Japan can shoot N. Korean missiles ‘out of the sky’ if it buys enough arms from US – Trump
Donald Trump promised that Japan will be able to shoot North Korea’s missiles “out of the sky” if it purchases enough arms from Washington. The Japanese prime minister is considering buying fighter jets, missiles, and warships from the US.
Speaking at a joint press conference on Monday, US President Donald Trump and Japanese Prime Minister Shinzo Abe acknowledged that Pyongyang is high on their meeting’s agenda. The American leader yet again blasted Pyongyang for the continued development of its “unlawful weapons programs, including its illegal nuclear tests and outrageous launches of ballistic missiles” over Japanese territory.
“We will not stand for that,” he said, reiterating once again that “the era of strategic patience is over.” Abe echoed the message, but stopped short of threatening North Korea, saying that it is “time for dialogue,” while also promising more sanctions on the reclusive state.
Trump on his part also did not hesitate to advertise US weapons to Japan.“He [Abe] will shoot them [North Korean missiles] out of the sky when he completes the purchase of lots of additional military equipment from the United States,” the president said. “The prime minister is going to be purchasing massive amounts of military equipment, as he should. And we make the best military equipment by far.”
Japan is already buying defense equipment from Washington, but there are further plans to modernize the Japanese military in light of heightened tensions with North Korea. “The situation in Asia-Pacific is getting very tough, and we have to qualitatively and quantitatively enhance our capabilities,” Abe said.
He mentioned the purchase of F-35 fifth-generation fighter jets, SM-3 Block III anti-aircraft missiles, and Aegis-capable warships. “The quality and quantity must be enhanced by buying more from the United States, that’s what I’m thinking of,” Prime Minister Abe stated.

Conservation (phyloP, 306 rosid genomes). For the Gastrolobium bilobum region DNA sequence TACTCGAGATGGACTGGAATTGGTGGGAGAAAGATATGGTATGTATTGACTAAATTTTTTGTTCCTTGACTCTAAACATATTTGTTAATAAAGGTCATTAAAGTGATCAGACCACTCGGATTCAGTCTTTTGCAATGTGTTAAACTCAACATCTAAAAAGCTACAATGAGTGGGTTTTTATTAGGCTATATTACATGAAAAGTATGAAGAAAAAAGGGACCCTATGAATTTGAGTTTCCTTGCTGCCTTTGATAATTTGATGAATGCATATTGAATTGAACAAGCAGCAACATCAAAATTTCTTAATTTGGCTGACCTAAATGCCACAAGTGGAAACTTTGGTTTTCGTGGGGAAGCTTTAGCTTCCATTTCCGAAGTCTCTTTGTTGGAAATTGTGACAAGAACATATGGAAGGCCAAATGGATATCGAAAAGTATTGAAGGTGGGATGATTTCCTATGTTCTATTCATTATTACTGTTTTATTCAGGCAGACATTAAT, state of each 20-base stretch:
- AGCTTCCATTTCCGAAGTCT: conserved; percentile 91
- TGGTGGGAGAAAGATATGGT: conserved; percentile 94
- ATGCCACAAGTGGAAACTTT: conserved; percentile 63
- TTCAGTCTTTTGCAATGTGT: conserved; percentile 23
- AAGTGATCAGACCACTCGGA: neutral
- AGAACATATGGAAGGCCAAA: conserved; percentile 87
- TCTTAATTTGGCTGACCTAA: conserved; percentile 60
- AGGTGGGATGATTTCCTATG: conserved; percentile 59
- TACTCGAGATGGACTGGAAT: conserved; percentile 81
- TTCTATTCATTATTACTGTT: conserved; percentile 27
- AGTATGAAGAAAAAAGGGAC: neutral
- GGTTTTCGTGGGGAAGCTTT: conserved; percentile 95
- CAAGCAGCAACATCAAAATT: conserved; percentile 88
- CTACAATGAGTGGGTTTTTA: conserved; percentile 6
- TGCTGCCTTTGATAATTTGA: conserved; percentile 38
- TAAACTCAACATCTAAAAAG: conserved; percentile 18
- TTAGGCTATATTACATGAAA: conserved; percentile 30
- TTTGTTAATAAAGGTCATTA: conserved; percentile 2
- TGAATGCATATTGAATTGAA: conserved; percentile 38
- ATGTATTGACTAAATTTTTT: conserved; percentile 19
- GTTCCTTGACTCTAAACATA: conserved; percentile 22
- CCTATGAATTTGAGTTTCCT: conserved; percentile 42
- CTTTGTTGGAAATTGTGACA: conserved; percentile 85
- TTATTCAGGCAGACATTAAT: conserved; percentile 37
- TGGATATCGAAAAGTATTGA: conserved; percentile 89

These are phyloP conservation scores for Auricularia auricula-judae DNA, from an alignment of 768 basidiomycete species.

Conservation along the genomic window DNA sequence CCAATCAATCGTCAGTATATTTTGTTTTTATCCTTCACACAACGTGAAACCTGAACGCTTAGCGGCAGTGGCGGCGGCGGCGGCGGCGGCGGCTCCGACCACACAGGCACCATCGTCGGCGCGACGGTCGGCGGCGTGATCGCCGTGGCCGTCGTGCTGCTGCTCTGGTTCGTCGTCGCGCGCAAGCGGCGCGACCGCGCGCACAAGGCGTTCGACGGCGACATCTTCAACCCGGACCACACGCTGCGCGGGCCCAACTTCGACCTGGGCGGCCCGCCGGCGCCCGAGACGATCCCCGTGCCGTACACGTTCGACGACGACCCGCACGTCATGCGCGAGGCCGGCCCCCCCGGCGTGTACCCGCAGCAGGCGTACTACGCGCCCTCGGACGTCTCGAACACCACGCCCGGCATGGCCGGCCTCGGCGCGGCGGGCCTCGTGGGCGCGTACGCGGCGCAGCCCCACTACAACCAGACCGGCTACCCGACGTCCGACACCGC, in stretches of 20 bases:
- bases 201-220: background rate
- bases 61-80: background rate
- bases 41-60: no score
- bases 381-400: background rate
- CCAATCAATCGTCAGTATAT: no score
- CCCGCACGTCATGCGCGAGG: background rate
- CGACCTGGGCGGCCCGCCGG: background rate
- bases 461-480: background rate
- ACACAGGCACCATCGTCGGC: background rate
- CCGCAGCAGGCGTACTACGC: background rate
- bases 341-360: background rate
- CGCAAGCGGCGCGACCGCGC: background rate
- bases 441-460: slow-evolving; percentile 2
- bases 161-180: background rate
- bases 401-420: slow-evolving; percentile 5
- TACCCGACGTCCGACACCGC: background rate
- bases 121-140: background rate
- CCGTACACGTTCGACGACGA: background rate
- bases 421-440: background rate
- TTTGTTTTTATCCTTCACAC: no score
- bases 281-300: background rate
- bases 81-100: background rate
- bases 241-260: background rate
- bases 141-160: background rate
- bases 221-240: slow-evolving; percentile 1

Donald Trump kicked off his first Asian tour by visiting Japan, a close American ally and long-time trading partner, last week. Shortly after arriving, he issued a thinly veiled warning to North Korean ruler Kim Jong-un, saying that “no dictator” should underestimate the US.
North Korea marked Trump’s visit to Japan by firing off a verbal attack on the “spiritually unstable” US president. “Nobody can predict when Trump does a reckless act… The only and one way for checking his rash act is to tame him with absolute physical power,” according to a commentary on Sunday in The Rodong Sinmun, the newspaper of the ruling Workers’ Party. The state newspaper also warned “Trump’s coteries” not to make “reckless remarks” again.
Many Japanese people also do not seem to be keen on the potential closer military cooperation between Tokyo and Washington. On Sunday, thousands of people protested in the Japanese capital ahead of Trump’s visit.
The US military presence has long been a source of controversy in Japan. The relocation of a US air base in the Okinawa prefecture is a particularly pressing problem. Locals have engaged in a months-long campaign to protest the move, which received the backing of the Okinawa governor, Takeshi Onaga.
In July, the Okinawa prefecture filed yet another lawsuit against the government in Tokyo demanding a halt to the relocation process. Apart from taking legal action, those protesting the move also used more radical ways to express their discontent, including sit-ins outside the neighboring US Marines base and using rocks intended for construction of the base to block construction machinery.